Learn about all there is to Business Ownership Structures.
Here is a short list of all the ways in which you can organize your business, before you decide to structure your business:
● Sole proprietorship
● Limited partnership
● Limited Liability Company (LLC)
● Corporation (for profit)
● Nonprofit corporation (not for profit), and
The business you do for yourself is called a sole proprietorship. Paperwork is not required if you want to open it, as it is a one-person business.
In sole proprietorship, the business and the owner are same. This means that the owner is always held responsible for profits and losses. He is personally responsible for all the debts or court matters.
A partnership is similar to sole proprietors, when it comes to no paperwork, but it is made up of two or more than two owners. The owners get equal shares, from which they pay debts and claims. They also use their personal assets in order to make payments. Sole proprietors and partnerships, both come handy when the business is small and does not require huge amounts of loan.
The general partner is personally liable for business debts and controls the limited partnership's day-to-day operations. Limited partners are not personally liable for business debts or claims and, in return, they have minimal control over daily business decisions or operations.
Corporations and LLCs
A corporation is an independent legal entity, it is separate from the people who own, control and manage it. Owners only pay taxes on the money they spend on salaries and other expenses.
The owners of an LLC pay taxes on their shares of the business income and it is similar to partnerships when it comes to taxes.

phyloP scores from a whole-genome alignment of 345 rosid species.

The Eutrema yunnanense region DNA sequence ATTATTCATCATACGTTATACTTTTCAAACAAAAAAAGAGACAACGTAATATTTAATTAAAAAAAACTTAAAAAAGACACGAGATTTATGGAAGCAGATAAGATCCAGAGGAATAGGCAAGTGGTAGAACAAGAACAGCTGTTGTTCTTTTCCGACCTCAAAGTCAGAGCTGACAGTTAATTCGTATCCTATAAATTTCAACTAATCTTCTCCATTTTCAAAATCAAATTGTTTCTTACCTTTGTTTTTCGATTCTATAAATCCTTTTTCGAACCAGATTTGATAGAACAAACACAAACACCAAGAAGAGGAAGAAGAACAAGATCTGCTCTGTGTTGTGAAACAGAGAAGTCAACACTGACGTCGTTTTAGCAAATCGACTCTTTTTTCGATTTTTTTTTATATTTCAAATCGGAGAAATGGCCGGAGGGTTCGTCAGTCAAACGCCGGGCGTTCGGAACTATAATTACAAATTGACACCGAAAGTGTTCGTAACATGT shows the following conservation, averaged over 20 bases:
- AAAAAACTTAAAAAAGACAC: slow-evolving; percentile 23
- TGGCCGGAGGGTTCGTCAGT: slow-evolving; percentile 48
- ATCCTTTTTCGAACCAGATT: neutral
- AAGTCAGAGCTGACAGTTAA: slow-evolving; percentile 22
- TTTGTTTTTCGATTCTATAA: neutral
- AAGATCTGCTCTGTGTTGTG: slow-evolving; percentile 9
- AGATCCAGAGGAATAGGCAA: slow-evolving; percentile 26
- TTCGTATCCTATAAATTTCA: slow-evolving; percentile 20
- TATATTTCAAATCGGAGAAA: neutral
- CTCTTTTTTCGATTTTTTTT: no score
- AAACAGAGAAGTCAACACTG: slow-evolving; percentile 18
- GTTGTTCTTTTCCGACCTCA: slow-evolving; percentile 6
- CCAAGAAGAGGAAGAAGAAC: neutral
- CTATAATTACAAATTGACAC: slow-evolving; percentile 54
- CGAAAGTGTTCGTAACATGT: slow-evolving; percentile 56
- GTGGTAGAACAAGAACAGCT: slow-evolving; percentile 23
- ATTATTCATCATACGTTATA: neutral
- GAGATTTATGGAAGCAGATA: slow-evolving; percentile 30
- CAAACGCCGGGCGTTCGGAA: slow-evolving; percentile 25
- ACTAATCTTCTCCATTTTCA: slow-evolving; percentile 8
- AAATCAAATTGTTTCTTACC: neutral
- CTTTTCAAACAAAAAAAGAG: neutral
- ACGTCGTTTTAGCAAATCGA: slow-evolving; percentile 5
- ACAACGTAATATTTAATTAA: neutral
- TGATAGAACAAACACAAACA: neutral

NPOs are mostly run on donations and charity as they are made for the society’s benefit. The government does not charge taxes on the NPOs.
Cooperatives are organizations owned and operated democratically by its members. Everybody has an equal right in it. They have informal environments.
Yoel “Mo” Molina, I am a lifelong resident of Miami, Fl. I am a graduate of Miami Senior High, Class of 1992, Georgia Institute of Technology, B.S. 1997 and University of Maine School of Law, J.D. 2001. I have been practicing law in Miami Since 2001. I am a former training prosecutor in the Miami-Dade State Attorney’s Office. I have experience in jury trials, appeals, and administrative hearings. I have appeared before judges across the State. My experience ranges from civil litigation matters, collection matters, foreclosure, business and corporate, contracts, real estate, leases and employment matters..
"Mr. Molina has always been there for us with timely, reliable and competent advice. He is an important and valuable part of our team." Corporate Client Eric Delgado, President of American International Export, Inc., a worldwide importer and exporter of brand name appliance parts.
"Yoel has been responsive and attentive to our company’s best interests and needs. He has been a valuable resource to our company. Any company that enlists his services would be in good hands-- including our own clients.” Corporate Client Gibran Flynn - Co-Owner and Founder of Eleva Solutions, Inc., the South Florida leader of outsourced HR, Staffing, Training, and Loss Prevention.
"My name is Anastasia Yecke Gude and I am the owner of Healing Hands Therapeutic Massage LLC. In the process of my company’s growth and expansion, I suddenly found myself a few weeks ago in need of a 1099 contractor agreement, and I needed it ASAP. As in, the very next day! I contacted the Law Office of Yoel Molina and his assistant put me in touch with Mo. I sent him what I had drafted up and he replied within a few hours with suggested revisions and clarifications, as well as a few insights I had not even considered. I was thoroughly impressed by the quality of work he provided, especially considering the time crunch I put him in (sorry, Mo!). I definitely recommend his services to anyone in need of a good contract attorney, and I will be calling him again for future work…hopefully in less of a rush next time!"